by Dr. Dale Yerton
Helping the Helpless – the story of Naaman
(II Kings 5:1-5) People often ask why we should preach Jesus to other nations, “Why bother them? They have their own religion and culture.” These thoughts are very misguided. We are not bothering them; we are bringing them the good news. The story of Naaman illustrates the need for cross-culture ministry. Let’s investigate this story like a detective searching for clues.
Who are they?Their cultures are very different from ours. Do we see them as friends or enemies? “Naaman… was a great and honorable man,.. a mighty man of valor.” (II Kings 5:1) That was the way God saw him, and we must learn to look at people the way God does. Israel did not see Naaman as a great and honorable man. They looked at him as the enemy, someone to be hated and avoided. The way we see people determines the way we respond to them. If we see them as bad people, we will fail to share the love of God with them. If we see them as broken humanity, we will pity them and look for a way to help save their lives.
Where are they?They are all around us. We meet them continually, but we fail to see them because we are not looking for them. We meet them every day but fail to see them because we are too focused on our own lives.
What is going to happen?Naaman is going to die. It is a shame to have to speak so plainly, but sometimes we need to be shocked back into reality. Every person we have ever met has an appointment with death. “And it is appointed for men to die once, but after this the judgment.” (Hebrews 9:27) “Then, when desire has conceived, it gives birth to sin; and sin, when it is full-grown, brings forth death.” (James 1:15) Naaman was a leper. In the Bible leprosy, is a picture of what sin does in our lives. It works slowly and silently but always ends in death. We cannot blame others for our condition, “for all have sinned and fall short of the glory of God.” (Romans 3:23)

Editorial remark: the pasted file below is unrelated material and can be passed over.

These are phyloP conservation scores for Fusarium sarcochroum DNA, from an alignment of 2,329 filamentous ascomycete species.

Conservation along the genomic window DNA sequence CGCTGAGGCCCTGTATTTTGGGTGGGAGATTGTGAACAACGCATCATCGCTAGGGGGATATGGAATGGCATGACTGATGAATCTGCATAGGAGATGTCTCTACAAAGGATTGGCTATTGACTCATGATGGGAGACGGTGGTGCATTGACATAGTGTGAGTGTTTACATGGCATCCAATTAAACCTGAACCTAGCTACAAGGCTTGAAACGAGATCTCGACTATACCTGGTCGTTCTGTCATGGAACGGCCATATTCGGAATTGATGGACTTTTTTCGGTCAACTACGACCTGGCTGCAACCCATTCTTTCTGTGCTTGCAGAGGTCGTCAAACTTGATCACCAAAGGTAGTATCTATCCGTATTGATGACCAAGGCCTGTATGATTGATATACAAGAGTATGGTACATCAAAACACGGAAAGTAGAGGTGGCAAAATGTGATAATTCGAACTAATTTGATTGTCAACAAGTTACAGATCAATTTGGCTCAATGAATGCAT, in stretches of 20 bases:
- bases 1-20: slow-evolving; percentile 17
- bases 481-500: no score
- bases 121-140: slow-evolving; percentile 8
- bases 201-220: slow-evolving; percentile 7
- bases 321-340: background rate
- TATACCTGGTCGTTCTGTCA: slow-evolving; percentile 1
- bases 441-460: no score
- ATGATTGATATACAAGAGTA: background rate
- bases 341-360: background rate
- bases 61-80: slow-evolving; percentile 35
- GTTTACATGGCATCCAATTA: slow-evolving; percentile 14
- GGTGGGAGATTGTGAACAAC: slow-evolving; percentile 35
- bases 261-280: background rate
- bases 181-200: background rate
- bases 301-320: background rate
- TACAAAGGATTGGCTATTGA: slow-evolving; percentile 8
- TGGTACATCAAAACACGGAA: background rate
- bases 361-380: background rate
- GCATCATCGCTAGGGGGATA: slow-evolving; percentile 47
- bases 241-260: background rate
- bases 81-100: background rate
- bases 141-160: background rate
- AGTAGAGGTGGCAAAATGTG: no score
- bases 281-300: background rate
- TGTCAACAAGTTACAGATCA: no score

Why should I care?In this story, it is the little unnamed Israeli girl who is the heroine. Without her, this story would not be in our Bibles. Naaman would probably have died of his leprosy and missed his miracle moment. Instead of anger and bitterness for Naaman, she felt love and pity. She felt no hatred for the man who spoke a different language, who lived in a different culture and had made her his slave. The little girl held the key to Naaman’s life. She can save him if she can overcome her own pain. In the same way, we are responsible to bring the good news of eternal life to others. We know the truth and can help save them if we can only stop thinking about ourselves and have compassion for them.
Will it make any difference?Why would a mighty man of valor listen to a little slave girl? Because he is dying and he knows it. He is willing to go any place and pay any price to be cured of his leprosy. What is the value of life? On a trip to South Africa, I discovered the terrible truth of the value of life in that nation. One dollar a day! I watched a documentary film about life in a South African village where the Aids epidemic was killing so many young men. The government began a program to assist these young men dying with Aid with $30 per month. The officials were shocked when young women began going to these young men dying from Aids and deliberately getting themselves infected with the virus so they too, could collect the one dollar a day from the government. Life is so cheap in an African village. Why is life so cheap? Because they have no hope. The same is true for so many people around us. They have lost hope and have given up on life. The multitudes are waiting for us to come and share with them the good news of eternal life. The question we must ask ourselves is, have we found our Naaman and shared with him that he doesn’t have to die?
Do We Have a Spirit Like the Little Girl? Do We Care Enough to Share With Them That They Don’t Have To Die?
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